Donald Cerrone knows what he’s doing, and this is just one of those situations where a five-fight winning streak and this weekend’s catapult bout to the lightweight title picture adds up to Nam Phan. It’s almost a cliché at this point -- all roads lead to Nam Phan, one of the game’s notorious heels.
This last part is obviously a lie (Phan isn’t a notorious anything) -- but the first part? The first part appears to be a confounding truth.
Cerrone is a unique fighter, and if there’s an added wrinkle in his game heading into this weekend’s fight against Dennis Siver it appears to be vendettas. Phan recently decisioned Cerrone’s teammate/ranch hand Leonard Garcia in a rematch at UFC 136. This didn’t stick in Cowboy’s craw so much as Phan’s comments that Greg Jackson and the coaching staff out in Albuquerque were not working things correctly.
Now Cerrone is telling the media ahead of his UFC 137 fight with Siver -- who is built like a Russian accordion and has won four in a row of his own -- that he will drop to featherweight to fight Phan when this thing’s over. Not maybe, but will drop down, according to an interview with MMA Weekly. While there, he’ll test the waters for what might be a quick climb toward Jose Aldo. The Aldo carrot acts as media filler for now, something to hitch a story to.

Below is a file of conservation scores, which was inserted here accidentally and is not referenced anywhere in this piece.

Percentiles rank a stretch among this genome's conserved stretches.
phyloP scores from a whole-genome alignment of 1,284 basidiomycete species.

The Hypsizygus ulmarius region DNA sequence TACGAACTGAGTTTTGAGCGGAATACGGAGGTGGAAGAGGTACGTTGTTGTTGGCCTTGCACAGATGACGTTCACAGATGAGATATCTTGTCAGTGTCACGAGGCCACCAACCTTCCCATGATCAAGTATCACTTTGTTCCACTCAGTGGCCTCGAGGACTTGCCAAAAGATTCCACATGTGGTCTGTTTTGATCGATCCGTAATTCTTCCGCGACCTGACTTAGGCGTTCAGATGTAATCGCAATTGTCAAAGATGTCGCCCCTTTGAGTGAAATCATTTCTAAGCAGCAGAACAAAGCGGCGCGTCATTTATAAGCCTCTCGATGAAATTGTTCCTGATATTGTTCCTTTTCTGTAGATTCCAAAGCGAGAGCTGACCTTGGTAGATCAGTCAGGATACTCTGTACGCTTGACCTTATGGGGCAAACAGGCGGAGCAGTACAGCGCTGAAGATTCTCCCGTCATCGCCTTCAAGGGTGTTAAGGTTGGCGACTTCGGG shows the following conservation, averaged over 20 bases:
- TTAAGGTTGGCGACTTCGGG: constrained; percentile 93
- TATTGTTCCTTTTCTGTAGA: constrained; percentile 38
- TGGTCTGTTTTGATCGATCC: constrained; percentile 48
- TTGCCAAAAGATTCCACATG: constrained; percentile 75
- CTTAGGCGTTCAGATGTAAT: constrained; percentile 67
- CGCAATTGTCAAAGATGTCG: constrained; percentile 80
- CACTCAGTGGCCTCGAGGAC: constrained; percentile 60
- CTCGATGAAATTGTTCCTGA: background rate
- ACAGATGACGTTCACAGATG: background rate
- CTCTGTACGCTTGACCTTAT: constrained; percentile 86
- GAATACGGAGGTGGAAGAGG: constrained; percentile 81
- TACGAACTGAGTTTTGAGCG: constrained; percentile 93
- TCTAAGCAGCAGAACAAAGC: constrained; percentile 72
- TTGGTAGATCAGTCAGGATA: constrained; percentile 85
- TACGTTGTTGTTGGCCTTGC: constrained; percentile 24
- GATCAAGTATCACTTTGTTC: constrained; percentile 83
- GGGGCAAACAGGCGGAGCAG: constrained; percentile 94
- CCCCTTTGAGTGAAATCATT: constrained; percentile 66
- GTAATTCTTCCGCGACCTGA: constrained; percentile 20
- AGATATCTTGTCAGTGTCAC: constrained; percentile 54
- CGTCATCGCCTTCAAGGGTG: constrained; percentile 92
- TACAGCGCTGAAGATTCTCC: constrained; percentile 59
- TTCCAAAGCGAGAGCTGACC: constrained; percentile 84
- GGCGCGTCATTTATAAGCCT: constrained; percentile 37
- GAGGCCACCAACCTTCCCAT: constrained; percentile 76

That’s because Cowboy, who deals best in short-term situations, says what he really wants is to bring that Phan to justice, that kid that walks out to Foster the People and goes about opining on stuff he just don’t know about. Cole Miller, who has been angling for a fight with Cerrone himself, might want to take notes. Phan hit a nerve, and this has a “meet me at the flagpole after school” vibe where Cerrone wants to offer physical proof of what’s being taught at Jackson’s.
Right. But Phan? What would be the point? When did changing his mind become such a priority?
If Cerrone goes down to featherweight and smashes Phan, this will teach somebody a lesson (that he's better and more disciplined than Garcia maybe) and do nothing otherwise. He’d be a vast favorite. It’s easier to believe that Cerrone is ultimately contemplating going down to 145 pounds for a run at Aldo’s belt, because making a cameo appearance for these expressed purposes just seems cruel and unusual.
And then again, to believe that, we’d be ignoring logic. In going to featherweight in pursuit of Aldo’s belt he’d be leaving a division where he’s already installed as a contender to Edgar’s. Maybe Siver renders the whole thing moot, but at this point, Cowboy clearly isn’t interested in traditional motivations (like titles) so much as changing fool notions. He’s gone 0-3 in title shots in the past, and his standing in all these theoretical rankings is a mess he doesn’t need.
It’s a maverick attitude that is both fun and confusing to linear tastes. Think Edgar should feel the threat coming up the rungs? No, not with a loud mouth in Orange County out there making the wrong kind of noise.
That’s what you’ve got to love about Cerrone; his is Old West reckoning. Fights are personal.